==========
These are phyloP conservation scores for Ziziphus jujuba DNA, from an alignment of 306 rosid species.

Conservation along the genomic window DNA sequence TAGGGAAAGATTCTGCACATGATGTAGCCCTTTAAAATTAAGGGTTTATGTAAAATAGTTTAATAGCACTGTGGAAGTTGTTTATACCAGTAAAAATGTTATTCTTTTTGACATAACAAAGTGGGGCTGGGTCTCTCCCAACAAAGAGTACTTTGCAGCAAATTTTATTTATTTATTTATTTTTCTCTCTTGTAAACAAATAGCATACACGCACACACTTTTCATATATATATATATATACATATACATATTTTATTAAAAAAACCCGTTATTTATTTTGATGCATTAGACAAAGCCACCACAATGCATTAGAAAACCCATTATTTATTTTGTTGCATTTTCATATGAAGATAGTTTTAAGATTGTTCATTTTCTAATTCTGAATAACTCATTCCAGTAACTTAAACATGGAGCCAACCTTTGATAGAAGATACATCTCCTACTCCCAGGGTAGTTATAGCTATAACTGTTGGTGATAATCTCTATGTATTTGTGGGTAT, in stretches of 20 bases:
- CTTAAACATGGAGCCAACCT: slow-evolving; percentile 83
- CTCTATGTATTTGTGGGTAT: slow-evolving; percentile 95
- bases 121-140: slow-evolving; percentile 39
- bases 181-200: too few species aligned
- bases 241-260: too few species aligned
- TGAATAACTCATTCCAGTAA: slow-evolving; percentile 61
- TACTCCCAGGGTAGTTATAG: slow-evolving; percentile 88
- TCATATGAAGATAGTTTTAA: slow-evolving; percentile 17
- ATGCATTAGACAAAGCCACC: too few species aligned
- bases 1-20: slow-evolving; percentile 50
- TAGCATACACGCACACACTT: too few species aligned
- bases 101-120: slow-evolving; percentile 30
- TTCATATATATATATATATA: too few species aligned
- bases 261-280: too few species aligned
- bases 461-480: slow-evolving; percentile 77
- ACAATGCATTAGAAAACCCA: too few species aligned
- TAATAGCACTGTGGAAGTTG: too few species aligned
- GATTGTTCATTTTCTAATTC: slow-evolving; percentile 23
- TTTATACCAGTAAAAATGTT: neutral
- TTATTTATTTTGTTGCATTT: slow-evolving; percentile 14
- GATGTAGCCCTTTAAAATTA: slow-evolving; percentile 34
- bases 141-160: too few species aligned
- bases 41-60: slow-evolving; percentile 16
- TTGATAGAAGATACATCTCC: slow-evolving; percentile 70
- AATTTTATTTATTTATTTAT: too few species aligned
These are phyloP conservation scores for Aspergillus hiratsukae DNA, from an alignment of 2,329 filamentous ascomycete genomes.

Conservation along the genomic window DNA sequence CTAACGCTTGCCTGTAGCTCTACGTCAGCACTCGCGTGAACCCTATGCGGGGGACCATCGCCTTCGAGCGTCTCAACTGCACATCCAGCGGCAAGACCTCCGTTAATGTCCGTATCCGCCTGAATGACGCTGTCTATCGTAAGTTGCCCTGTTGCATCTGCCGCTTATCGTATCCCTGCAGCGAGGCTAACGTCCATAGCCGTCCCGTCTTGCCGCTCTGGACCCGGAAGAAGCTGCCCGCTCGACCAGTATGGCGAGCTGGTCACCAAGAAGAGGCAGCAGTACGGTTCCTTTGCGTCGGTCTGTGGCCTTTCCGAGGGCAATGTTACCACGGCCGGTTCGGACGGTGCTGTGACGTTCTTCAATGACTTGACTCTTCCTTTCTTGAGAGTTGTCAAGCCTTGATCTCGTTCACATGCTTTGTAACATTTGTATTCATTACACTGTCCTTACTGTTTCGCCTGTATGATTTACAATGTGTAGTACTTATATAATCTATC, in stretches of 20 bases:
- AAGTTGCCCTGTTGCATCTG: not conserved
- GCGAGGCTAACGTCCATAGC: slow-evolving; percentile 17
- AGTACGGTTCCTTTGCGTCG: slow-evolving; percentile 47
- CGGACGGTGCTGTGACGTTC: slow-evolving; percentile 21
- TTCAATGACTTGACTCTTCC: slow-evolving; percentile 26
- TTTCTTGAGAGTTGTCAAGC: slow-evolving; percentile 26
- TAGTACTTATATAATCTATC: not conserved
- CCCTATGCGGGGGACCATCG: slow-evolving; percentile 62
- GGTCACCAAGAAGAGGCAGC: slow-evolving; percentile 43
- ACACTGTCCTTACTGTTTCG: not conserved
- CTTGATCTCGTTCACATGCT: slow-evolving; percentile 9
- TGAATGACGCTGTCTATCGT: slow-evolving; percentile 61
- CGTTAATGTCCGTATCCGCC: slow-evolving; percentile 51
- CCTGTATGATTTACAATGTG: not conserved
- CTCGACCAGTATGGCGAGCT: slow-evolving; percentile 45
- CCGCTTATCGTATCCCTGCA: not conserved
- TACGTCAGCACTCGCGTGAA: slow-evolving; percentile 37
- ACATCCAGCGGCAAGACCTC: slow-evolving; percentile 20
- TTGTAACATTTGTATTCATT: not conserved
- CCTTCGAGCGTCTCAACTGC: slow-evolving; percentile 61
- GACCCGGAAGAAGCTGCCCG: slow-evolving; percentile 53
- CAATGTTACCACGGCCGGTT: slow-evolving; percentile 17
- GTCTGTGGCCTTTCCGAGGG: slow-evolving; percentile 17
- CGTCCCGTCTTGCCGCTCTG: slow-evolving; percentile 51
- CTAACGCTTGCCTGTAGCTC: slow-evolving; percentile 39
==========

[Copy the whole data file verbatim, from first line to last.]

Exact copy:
These are phyloP conservation scores for Ziziphus jujuba DNA, from an alignment of 306 rosid species.

Conservation along the genomic window DNA sequence TAGGGAAAGATTCTGCACATGATGTAGCCCTTTAAAATTAAGGGTTTATGTAAAATAGTTTAATAGCACTGTGGAAGTTGTTTATACCAGTAAAAATGTTATTCTTTTTGACATAACAAAGTGGGGCTGGGTCTCTCCCAACAAAGAGTACTTTGCAGCAAATTTTATTTATTTATTTATTTTTCTCTCTTGTAAACAAATAGCATACACGCACACACTTTTCATATATATATATATATACATATACATATTTTATTAAAAAAACCCGTTATTTATTTTGATGCATTAGACAAAGCCACCACAATGCATTAGAAAACCCATTATTTATTTTGTTGCATTTTCATATGAAGATAGTTTTAAGATTGTTCATTTTCTAATTCTGAATAACTCATTCCAGTAACTTAAACATGGAGCCAACCTTTGATAGAAGATACATCTCCTACTCCCAGGGTAGTTATAGCTATAACTGTTGGTGATAATCTCTATGTATTTGTGGGTAT, in stretches of 20 bases:
- CTTAAACATGGAGCCAACCT: slow-evolving; percentile 83
- CTCTATGTATTTGTGGGTAT: slow-evolving; percentile 95
- bases 121-140: slow-evolving; percentile 39
- bases 181-200: too few species aligned
- bases 241-260: too few species aligned
- TGAATAACTCATTCCAGTAA: slow-evolving; percentile 61
- TACTCCCAGGGTAGTTATAG: slow-evolving; percentile 88
- TCATATGAAGATAGTTTTAA: slow-evolving; percentile 17
- ATGCATTAGACAAAGCCACC: too few species aligned
- bases 1-20: slow-evolving; percentile 50
- TAGCATACACGCACACACTT: too few species aligned
- bases 101-120: slow-evolving; percentile 30
- TTCATATATATATATATATA: too few species aligned
- bases 261-280: too few species aligned
- bases 461-480: slow-evolving; percentile 77
- ACAATGCATTAGAAAACCCA: too few species aligned
- TAATAGCACTGTGGAAGTTG: too few species aligned
- GATTGTTCATTTTCTAATTC: slow-evolving; percentile 23
- TTTATACCAGTAAAAATGTT: neutral
- TTATTTATTTTGTTGCATTT: slow-evolving; percentile 14
- GATGTAGCCCTTTAAAATTA: slow-evolving; percentile 34
- bases 141-160: too few species aligned
- bases 41-60: slow-evolving; percentile 16
- TTGATAGAAGATACATCTCC: slow-evolving; percentile 70
- AATTTTATTTATTTATTTAT: too few species aligned
These are phyloP conservation scores for Aspergillus hiratsukae DNA, from an alignment of 2,329 filamentous ascomycete genomes.

Conservation along the genomic window DNA sequence CTAACGCTTGCCTGTAGCTCTACGTCAGCACTCGCGTGAACCCTATGCGGGGGACCATCGCCTTCGAGCGTCTCAACTGCACATCCAGCGGCAAGACCTCCGTTAATGTCCGTATCCGCCTGAATGACGCTGTCTATCGTAAGTTGCCCTGTTGCATCTGCCGCTTATCGTATCCCTGCAGCGAGGCTAACGTCCATAGCCGTCCCGTCTTGCCGCTCTGGACCCGGAAGAAGCTGCCCGCTCGACCAGTATGGCGAGCTGGTCACCAAGAAGAGGCAGCAGTACGGTTCCTTTGCGTCGGTCTGTGGCCTTTCCGAGGGCAATGTTACCACGGCCGGTTCGGACGGTGCTGTGACGTTCTTCAATGACTTGACTCTTCCTTTCTTGAGAGTTGTCAAGCCTTGATCTCGTTCACATGCTTTGTAACATTTGTATTCATTACACTGTCCTTACTGTTTCGCCTGTATGATTTACAATGTGTAGTACTTATATAATCTATC, in stretches of 20 bases:
- AAGTTGCCCTGTTGCATCTG: not conserved
- GCGAGGCTAACGTCCATAGC: slow-evolving; percentile 17
- AGTACGGTTCCTTTGCGTCG: slow-evolving; percentile 47
- CGGACGGTGCTGTGACGTTC: slow-evolving; percentile 21
- TTCAATGACTTGACTCTTCC: slow-evolving; percentile 26
- TTTCTTGAGAGTTGTCAAGC: slow-evolving; percentile 26
- TAGTACTTATATAATCTATC: not conserved
- CCCTATGCGGGGGACCATCG: slow-evolving; percentile 62
- GGTCACCAAGAAGAGGCAGC: slow-evolving; percentile 43
- ACACTGTCCTTACTGTTTCG: not conserved
- CTTGATCTCGTTCACATGCT: slow-evolving; percentile 9
- TGAATGACGCTGTCTATCGT: slow-evolving; percentile 61
- CGTTAATGTCCGTATCCGCC: slow-evolving; percentile 51
- CCTGTATGATTTACAATGTG: not conserved
- CTCGACCAGTATGGCGAGCT: slow-evolving; percentile 45
- CCGCTTATCGTATCCCTGCA: not conserved
- TACGTCAGCACTCGCGTGAA: slow-evolving; percentile 37
- ACATCCAGCGGCAAGACCTC: slow-evolving; percentile 20
- TTGTAACATTTGTATTCATT: not conserved
- CCTTCGAGCGTCTCAACTGC: slow-evolving; percentile 61
- GACCCGGAAGAAGCTGCCCG: slow-evolving; percentile 53
- CAATGTTACCACGGCCGGTT: slow-evolving; percentile 17
- GTCTGTGGCCTTTCCGAGGG: slow-evolving; percentile 17
- CGTCCCGTCTTGCCGCTCTG: slow-evolving; percentile 51
- CTAACGCTTGCCTGTAGCTC: slow-evolving; percentile 39